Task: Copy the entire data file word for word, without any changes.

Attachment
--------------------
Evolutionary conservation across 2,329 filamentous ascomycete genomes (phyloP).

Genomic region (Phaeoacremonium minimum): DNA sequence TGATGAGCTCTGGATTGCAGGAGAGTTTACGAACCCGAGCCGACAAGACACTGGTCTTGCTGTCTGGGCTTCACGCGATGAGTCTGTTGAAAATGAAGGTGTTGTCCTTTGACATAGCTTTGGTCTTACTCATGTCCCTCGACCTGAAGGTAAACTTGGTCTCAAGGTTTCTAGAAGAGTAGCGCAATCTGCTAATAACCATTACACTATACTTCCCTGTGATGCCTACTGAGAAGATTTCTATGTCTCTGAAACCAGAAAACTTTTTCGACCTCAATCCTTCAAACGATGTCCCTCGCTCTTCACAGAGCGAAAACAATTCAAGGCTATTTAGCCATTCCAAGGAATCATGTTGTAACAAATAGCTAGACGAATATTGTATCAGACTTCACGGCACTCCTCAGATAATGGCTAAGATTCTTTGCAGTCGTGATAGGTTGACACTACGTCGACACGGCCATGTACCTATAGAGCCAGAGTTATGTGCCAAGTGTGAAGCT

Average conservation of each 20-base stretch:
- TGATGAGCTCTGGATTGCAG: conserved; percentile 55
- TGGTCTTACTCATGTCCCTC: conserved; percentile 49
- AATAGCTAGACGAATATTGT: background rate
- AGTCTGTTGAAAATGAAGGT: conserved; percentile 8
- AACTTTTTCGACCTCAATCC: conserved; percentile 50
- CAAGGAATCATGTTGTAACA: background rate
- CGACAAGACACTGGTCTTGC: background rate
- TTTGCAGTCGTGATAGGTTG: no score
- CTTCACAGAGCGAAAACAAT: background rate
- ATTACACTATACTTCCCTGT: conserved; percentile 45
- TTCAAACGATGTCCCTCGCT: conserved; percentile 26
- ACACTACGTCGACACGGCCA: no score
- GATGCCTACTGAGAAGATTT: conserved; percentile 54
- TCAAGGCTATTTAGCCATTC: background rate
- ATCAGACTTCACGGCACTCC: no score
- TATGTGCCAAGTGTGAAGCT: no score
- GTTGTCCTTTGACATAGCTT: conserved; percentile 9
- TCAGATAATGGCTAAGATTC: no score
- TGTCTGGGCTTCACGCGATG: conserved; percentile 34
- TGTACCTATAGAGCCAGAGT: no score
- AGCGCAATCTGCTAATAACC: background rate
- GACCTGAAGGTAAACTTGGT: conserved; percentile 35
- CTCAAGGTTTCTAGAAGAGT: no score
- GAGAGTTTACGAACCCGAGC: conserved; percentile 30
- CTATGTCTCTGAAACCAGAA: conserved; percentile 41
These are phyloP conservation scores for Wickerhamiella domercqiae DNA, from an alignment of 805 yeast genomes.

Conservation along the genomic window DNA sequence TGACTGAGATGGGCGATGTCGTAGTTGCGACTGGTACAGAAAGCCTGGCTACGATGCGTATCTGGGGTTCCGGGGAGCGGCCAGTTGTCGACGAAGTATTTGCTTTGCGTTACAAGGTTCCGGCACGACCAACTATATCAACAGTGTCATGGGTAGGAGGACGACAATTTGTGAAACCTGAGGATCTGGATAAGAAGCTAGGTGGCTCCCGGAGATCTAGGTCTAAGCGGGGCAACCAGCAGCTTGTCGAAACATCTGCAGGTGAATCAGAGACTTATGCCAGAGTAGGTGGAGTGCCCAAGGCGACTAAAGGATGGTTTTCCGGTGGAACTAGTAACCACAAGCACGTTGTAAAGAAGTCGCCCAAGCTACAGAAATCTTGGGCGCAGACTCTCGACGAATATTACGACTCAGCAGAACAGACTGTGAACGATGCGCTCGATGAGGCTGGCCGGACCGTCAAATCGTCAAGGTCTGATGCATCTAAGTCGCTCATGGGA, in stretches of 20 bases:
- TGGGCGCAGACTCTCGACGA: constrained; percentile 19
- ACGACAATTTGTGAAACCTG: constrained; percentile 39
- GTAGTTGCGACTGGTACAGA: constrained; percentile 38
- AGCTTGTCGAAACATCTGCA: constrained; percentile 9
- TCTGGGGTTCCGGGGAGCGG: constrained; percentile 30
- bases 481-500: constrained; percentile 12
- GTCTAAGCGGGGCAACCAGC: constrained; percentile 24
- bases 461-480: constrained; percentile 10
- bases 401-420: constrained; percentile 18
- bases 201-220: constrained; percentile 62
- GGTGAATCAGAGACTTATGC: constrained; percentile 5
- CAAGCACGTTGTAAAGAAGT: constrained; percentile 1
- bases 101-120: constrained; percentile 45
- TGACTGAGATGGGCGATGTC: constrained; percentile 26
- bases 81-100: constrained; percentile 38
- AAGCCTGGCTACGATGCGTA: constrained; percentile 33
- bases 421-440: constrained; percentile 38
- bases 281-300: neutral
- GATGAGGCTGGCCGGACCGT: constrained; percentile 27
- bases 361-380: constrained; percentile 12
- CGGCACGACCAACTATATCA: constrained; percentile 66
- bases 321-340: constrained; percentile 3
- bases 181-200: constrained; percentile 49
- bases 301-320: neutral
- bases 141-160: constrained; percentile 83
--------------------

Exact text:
Evolutionary conservation across 2,329 filamentous ascomycete genomes (phyloP).

Genomic region (Phaeoacremonium minimum): DNA sequence TGATGAGCTCTGGATTGCAGGAGAGTTTACGAACCCGAGCCGACAAGACACTGGTCTTGCTGTCTGGGCTTCACGCGATGAGTCTGTTGAAAATGAAGGTGTTGTCCTTTGACATAGCTTTGGTCTTACTCATGTCCCTCGACCTGAAGGTAAACTTGGTCTCAAGGTTTCTAGAAGAGTAGCGCAATCTGCTAATAACCATTACACTATACTTCCCTGTGATGCCTACTGAGAAGATTTCTATGTCTCTGAAACCAGAAAACTTTTTCGACCTCAATCCTTCAAACGATGTCCCTCGCTCTTCACAGAGCGAAAACAATTCAAGGCTATTTAGCCATTCCAAGGAATCATGTTGTAACAAATAGCTAGACGAATATTGTATCAGACTTCACGGCACTCCTCAGATAATGGCTAAGATTCTTTGCAGTCGTGATAGGTTGACACTACGTCGACACGGCCATGTACCTATAGAGCCAGAGTTATGTGCCAAGTGTGAAGCT

Average conservation of each 20-base stretch:
- TGATGAGCTCTGGATTGCAG: conserved; percentile 55
- TGGTCTTACTCATGTCCCTC: conserved; percentile 49
- AATAGCTAGACGAATATTGT: background rate
- AGTCTGTTGAAAATGAAGGT: conserved; percentile 8
- AACTTTTTCGACCTCAATCC: conserved; percentile 50
- CAAGGAATCATGTTGTAACA: background rate
- CGACAAGACACTGGTCTTGC: background rate
- TTTGCAGTCGTGATAGGTTG: no score
- CTTCACAGAGCGAAAACAAT: background rate
- ATTACACTATACTTCCCTGT: conserved; percentile 45
- TTCAAACGATGTCCCTCGCT: conserved; percentile 26
- ACACTACGTCGACACGGCCA: no score
- GATGCCTACTGAGAAGATTT: conserved; percentile 54
- TCAAGGCTATTTAGCCATTC: background rate
- ATCAGACTTCACGGCACTCC: no score
- TATGTGCCAAGTGTGAAGCT: no score
- GTTGTCCTTTGACATAGCTT: conserved; percentile 9
- TCAGATAATGGCTAAGATTC: no score
- TGTCTGGGCTTCACGCGATG: conserved; percentile 34
- TGTACCTATAGAGCCAGAGT: no score
- AGCGCAATCTGCTAATAACC: background rate
- GACCTGAAGGTAAACTTGGT: conserved; percentile 35
- CTCAAGGTTTCTAGAAGAGT: no score
- GAGAGTTTACGAACCCGAGC: conserved; percentile 30
- CTATGTCTCTGAAACCAGAA: conserved; percentile 41
These are phyloP conservation scores for Wickerhamiella domercqiae DNA, from an alignment of 805 yeast genomes.

Conservation along the genomic window DNA sequence TGACTGAGATGGGCGATGTCGTAGTTGCGACTGGTACAGAAAGCCTGGCTACGATGCGTATCTGGGGTTCCGGGGAGCGGCCAGTTGTCGACGAAGTATTTGCTTTGCGTTACAAGGTTCCGGCACGACCAACTATATCAACAGTGTCATGGGTAGGAGGACGACAATTTGTGAAACCTGAGGATCTGGATAAGAAGCTAGGTGGCTCCCGGAGATCTAGGTCTAAGCGGGGCAACCAGCAGCTTGTCGAAACATCTGCAGGTGAATCAGAGACTTATGCCAGAGTAGGTGGAGTGCCCAAGGCGACTAAAGGATGGTTTTCCGGTGGAACTAGTAACCACAAGCACGTTGTAAAGAAGTCGCCCAAGCTACAGAAATCTTGGGCGCAGACTCTCGACGAATATTACGACTCAGCAGAACAGACTGTGAACGATGCGCTCGATGAGGCTGGCCGGACCGTCAAATCGTCAAGGTCTGATGCATCTAAGTCGCTCATGGGA, in stretches of 20 bases:
- TGGGCGCAGACTCTCGACGA: constrained; percentile 19
- ACGACAATTTGTGAAACCTG: constrained; percentile 39
- GTAGTTGCGACTGGTACAGA: constrained; percentile 38
- AGCTTGTCGAAACATCTGCA: constrained; percentile 9
- TCTGGGGTTCCGGGGAGCGG: constrained; percentile 30
- bases 481-500: constrained; percentile 12
- GTCTAAGCGGGGCAACCAGC: constrained; percentile 24
- bases 461-480: constrained; percentile 10
- bases 401-420: constrained; percentile 18
- bases 201-220: constrained; percentile 62
- GGTGAATCAGAGACTTATGC: constrained; percentile 5
- CAAGCACGTTGTAAAGAAGT: constrained; percentile 1
- bases 101-120: constrained; percentile 45
- TGACTGAGATGGGCGATGTC: constrained; percentile 26
- bases 81-100: constrained; percentile 38
- AAGCCTGGCTACGATGCGTA: constrained; percentile 33
- bases 421-440: constrained; percentile 38
- bases 281-300: neutral
- GATGAGGCTGGCCGGACCGT: constrained; percentile 27
- bases 361-380: constrained; percentile 12
- CGGCACGACCAACTATATCA: constrained; percentile 66
- bases 321-340: constrained; percentile 3
- bases 181-200: constrained; percentile 49
- bases 301-320: neutral
- bases 141-160: constrained; percentile 83